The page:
By Lisa Byers
There is very little that Ben Wolff loves more than volleyball. But once again, playing volleyball competitively will have to wait. And this time, the postponement will follow the pinnacle of his career: A national championship.
Nearly a year ago, Ben earned the gig of a lifetime, playing professional volleyball abroad in the Czech Republic.
The opportunity presented itself following an exposure tour in Europe. Ben was not immediately signed after the tour, nor after a week-long training session in Slovenia. However, hours after he returned home to Meadville, Ben, a 2008 Meadville Area Senior High School graduate, received a call from his agent in Italy informing him of interest from a squad in the Czech Republic that was in need of a middle hitter.
Approximately two days later, Ben was packed and on a flight headed to the Central European nation.
There he joined a team, Ostrava, that was not really considered a contender in the Czech Republic’s volleyball federation.
“When I went over, I don’t want to say anyone was badmouthing our own team, but I was like, ‘What should we do this year?’” Wolff recalled. “There are 11 teams in our league. The guys said (we would be) eighth or seventh in the playoffs at best.
“I thought, ‘Well, OK. That is what I should be satisfied with.’”
Soon, the Ostrava team was beating expectations.
“As the season went on and we started playing really well together and stuff, things just started to click. All of a sudden we were in the playoffs and were the fifth seed.”
To open the playoffs, Ostrava faced the No. 4 seed, Zlin, winning it in six matches of the best-of-seven series.
That moved Ostrava on to face the No. 1 team in the nation, Liberec.
“I was talking to my parents and I said, ‘Oh my gosh, it’s crazy that we did this, but we have the No. 1 team. They play in the champions league. They’ve traveled around and played teams in Italy.’”
The first match against the top seed did not go well. But the following night, Ostrava pulled off the upset followed by back-to-back wins at home to take a 3-1 lead.
“I remember my mom said, ‘The air was electric,’” Ben said. “I couldn’t even believe it.”
Ostrava returned to Liberec and won Game 5 and finished the series in Ostrava with a Game 6 victory.
Next up: Ceske Budejovice, the No. 2 seed.
“At this point I wanted to say, ‘Yeah, we’re going to win.’ But really I didn’t know what to say,” Ben said. “We ended up playing awesome again. The only time we really faltered was the sixth game when we went back to play (at Ceske Budejovice).”
Ostrava went to Ceske Budejovice for Game 6 leading the series 4-1. Ostrava took the first two sets, 25-22, 25-23, but Ceske Budejovice rallied back with wins in Games 3 and 4 (25-22, 25-20) to force a 15-point fifth and deciding game.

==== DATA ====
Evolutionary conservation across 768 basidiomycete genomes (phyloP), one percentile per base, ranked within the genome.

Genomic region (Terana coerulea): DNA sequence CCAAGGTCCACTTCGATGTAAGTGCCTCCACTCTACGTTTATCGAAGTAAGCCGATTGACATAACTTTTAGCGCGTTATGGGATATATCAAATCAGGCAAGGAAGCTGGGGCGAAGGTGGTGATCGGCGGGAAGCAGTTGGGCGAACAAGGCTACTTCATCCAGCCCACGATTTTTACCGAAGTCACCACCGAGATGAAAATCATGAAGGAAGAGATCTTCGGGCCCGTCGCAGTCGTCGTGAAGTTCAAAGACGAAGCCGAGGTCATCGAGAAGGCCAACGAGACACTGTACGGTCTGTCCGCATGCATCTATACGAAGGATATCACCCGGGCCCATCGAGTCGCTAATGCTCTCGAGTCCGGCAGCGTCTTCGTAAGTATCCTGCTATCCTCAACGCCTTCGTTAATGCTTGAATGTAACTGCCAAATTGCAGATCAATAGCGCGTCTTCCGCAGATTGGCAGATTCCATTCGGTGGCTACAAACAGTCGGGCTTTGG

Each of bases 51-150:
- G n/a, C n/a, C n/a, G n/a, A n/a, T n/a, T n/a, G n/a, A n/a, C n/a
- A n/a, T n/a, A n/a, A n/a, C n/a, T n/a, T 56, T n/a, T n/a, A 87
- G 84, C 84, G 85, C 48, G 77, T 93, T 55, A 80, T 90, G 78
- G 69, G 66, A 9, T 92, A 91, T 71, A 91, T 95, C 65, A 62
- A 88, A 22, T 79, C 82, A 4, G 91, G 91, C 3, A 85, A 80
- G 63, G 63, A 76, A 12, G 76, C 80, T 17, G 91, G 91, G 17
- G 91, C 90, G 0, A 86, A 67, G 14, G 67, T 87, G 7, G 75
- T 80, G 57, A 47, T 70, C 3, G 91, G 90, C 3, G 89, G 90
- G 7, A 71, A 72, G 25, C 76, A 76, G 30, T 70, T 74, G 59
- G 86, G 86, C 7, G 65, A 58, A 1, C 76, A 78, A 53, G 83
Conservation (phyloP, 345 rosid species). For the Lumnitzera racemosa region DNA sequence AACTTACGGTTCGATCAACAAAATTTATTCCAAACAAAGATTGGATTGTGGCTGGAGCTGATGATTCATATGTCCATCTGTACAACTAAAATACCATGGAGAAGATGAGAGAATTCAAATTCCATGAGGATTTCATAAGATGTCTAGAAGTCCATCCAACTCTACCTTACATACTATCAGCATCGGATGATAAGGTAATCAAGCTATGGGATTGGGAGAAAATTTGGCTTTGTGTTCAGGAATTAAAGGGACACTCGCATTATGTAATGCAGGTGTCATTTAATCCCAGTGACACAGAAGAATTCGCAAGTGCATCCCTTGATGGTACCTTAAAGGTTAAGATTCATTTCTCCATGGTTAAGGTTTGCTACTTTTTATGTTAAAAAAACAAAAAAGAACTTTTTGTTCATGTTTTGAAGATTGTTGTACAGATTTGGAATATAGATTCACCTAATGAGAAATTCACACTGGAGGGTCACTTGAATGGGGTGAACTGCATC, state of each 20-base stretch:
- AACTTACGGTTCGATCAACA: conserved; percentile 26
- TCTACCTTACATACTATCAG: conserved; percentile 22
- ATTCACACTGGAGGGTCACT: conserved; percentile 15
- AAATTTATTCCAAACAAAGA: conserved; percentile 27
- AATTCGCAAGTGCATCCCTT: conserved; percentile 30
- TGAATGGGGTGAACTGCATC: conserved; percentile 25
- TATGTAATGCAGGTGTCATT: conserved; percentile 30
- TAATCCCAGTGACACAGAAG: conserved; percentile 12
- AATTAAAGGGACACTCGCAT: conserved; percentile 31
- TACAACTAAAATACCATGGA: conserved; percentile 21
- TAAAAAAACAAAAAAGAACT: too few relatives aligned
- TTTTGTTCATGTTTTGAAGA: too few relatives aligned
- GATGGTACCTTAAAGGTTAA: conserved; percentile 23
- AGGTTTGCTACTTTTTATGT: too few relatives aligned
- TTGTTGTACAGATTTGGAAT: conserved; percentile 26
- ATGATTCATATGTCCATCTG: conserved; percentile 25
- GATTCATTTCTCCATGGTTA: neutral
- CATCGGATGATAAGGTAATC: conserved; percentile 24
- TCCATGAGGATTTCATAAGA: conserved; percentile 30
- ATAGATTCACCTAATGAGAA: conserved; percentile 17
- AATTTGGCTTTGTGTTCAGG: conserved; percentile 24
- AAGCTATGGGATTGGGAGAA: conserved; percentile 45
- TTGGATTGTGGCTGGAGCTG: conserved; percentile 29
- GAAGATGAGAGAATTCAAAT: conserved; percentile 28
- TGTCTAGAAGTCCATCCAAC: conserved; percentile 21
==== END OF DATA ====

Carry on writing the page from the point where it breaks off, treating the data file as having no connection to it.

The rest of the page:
Ceske Budejovice rode the momentum and was just a point away from sending the series to a seventh match, leading Game 5 14-11.
Ben had been subbed out, but was re-entered when Ostrava earned the serve. One mistake and the match was over.
“I was so nervous,” Ben said. “All the reporters over there asked me, ‘How nervous were you?’ It’s the most nervous I had ever been in my life. If I missed the serve it was over.”
Ben, who had a stellar career at Juniata College, didn’t miss. He went back to the line and served four straight points to give Ostrava a 15-14 lead. Ceske Budejovice did side out to tie it at 15-15 and Ben returned to the bench for the libero.
“I just kept thinking, ‘I hope we finish this,’” Ben said. “There was no chance I was going to go back in. Someone was going to score two points here or there, and they didn’t.
“Side out, side out. Back and forth.”
Tied 17-17, Ben re-entered, this time in the front row. And once again he came through for his team, helping out on back-to-back defensive blocks that sealed the game, the match and the championship. Ostrava had won the Czech Republic title.
“I didn’t really know what to do after we won,” Ben said. “Everyone was running around and I was like, ‘I can’t believe we just won.’
“We were barely supposed to make playoffs. For my first season, I couldn’t have asked for anything more than that.”
Ben, however, had very little time to celebrate.
Ostrava won the Czech Republic championship on April 29. Not even a month later, Ben was under a knife for emergency surgery at a hospital — 4,300 miles from Meadville — where relatively no one spoke English.
On the evening of May 21, Ben began experiencing pain in his abdomen. By 4 a.m. the following morning the pain had become intolerable.